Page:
The Official Receiver (OR) plays a key role in compulsory liquidations, where a creditor obtains a winding up order from the court. The OR is notified and takes initial control of the liquidation process.
It’s not always the case that they complete the entire procedure, however. In some instances an independent liquidator is appointed to administer the liquidation process and distribute funds to creditors.
The Official Receiver is a court officer, but also works in support of the Insolvency Service, so what might the OR do during a liquidation process – what is their role?
If a creditor petitions for a company to be wound up, in some instances they may also be concerned that the company’s assets will be deliberately disposed of or sold by the directors.
In this case the Official Receiver can act as provisional liquidator, their role being to protect these assets and safeguard the interests of creditors. If the assets were sold prior to liquidation taking place, the company’s creditors would suffer further losses as a result.
When the Official Receiver is appointed as liquidator they take over control of company affairs from the directors. This involves protecting assets as previously mentioned, and also dealing with contracts, the company’s liabilities, and any other administrative requirements of the liquidation.
Essentially, directors lose control of their company as soon as the Official Receiver is appointed. They must comply with the OR’s requests – for information or financial documentation, for example – and must not attempt to obstruct proceedings.
To obtain an idea of why the company has entered insolvency, and also to be able to administer the process, the Official Receiver will scrutinise the company’s books, accounts, and general financial affairs. This includes establishing the number and type of assets owned by the business, its liabilities, obligations under contract, and employee matters.
When assets are realised it means they’re sold at auction by the Official Receiver, who then distributes the proceeds of sale to creditors. This is one of the OR’s major roles in a liquidation process as it brings in money for creditors, although unsecured creditors sometimes receive little in the way of a return.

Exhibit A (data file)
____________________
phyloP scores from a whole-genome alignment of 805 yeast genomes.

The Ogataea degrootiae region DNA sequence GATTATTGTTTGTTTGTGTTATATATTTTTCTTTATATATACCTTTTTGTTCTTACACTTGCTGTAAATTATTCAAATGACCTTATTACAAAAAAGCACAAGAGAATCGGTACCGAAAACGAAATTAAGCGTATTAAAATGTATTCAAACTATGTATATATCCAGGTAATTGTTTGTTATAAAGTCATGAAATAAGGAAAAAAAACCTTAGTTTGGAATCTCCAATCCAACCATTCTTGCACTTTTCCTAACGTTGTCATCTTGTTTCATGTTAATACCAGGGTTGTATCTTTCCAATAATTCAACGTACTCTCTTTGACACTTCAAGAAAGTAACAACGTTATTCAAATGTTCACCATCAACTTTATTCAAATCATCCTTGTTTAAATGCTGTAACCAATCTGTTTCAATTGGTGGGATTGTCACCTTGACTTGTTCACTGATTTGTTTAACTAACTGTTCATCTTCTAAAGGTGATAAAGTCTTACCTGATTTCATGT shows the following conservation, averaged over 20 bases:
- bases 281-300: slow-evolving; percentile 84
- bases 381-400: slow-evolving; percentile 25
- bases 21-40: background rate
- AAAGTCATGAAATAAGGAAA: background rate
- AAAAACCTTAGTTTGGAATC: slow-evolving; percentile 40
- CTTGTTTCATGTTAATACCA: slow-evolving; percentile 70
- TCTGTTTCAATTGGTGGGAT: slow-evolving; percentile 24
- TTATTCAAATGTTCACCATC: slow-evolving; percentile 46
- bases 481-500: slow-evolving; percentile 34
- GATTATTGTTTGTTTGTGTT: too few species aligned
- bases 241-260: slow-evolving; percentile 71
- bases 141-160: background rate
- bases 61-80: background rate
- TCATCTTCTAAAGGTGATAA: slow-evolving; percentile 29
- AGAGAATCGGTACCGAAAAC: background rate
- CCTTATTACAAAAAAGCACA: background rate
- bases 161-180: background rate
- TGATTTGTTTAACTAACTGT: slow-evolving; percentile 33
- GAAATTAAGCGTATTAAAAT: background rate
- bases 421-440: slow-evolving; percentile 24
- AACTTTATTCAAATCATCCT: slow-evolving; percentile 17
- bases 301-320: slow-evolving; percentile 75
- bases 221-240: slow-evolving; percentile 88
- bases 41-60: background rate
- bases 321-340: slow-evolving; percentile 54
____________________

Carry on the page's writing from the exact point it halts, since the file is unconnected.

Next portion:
The Official Receiver also has the power to reverse transactions they deem unlawful prior to insolvency. In some cases they may have caused the insolvency of the company, or at least contributed to the business’ poor financial situation.
Another key role of the Official Receiver during a liquidation process is investigating director conduct during the period leading up to insolvency. The OR will interview directors and obtain a broad picture of how the company was run, whether there might be cause for concern regarding the conduct of directors, and if further action is needed.
A report is sent to the Secretary of State for Business, Innovation, and Skills, and a decision made as to whether the directors should be investigated further. The initial report by the OR typically paints a clear picture of how directors have conducted their business, however, and can lead to serious consequences in some cases.
The Official Receiver works in the interests of company creditors, as well as in the interests of the public at large. The investigations they conduct can safeguard individuals and other businesses from unscrupulous directors who sometimes run a number of companies that enter insolvency and cause financial harm to many.
If you would like more information on the Official Receiver’s role in a liquidation process, and how they influence liquidations in general, please contact our team of experts at UK Liquidators for a free same-day consultation. We are liquidation specialists and operate an extensive network of offices throughout the UK.
If you are considering liquidation for your limited company, taking advice from a licensed insolvency practitioner can help you understand your options.
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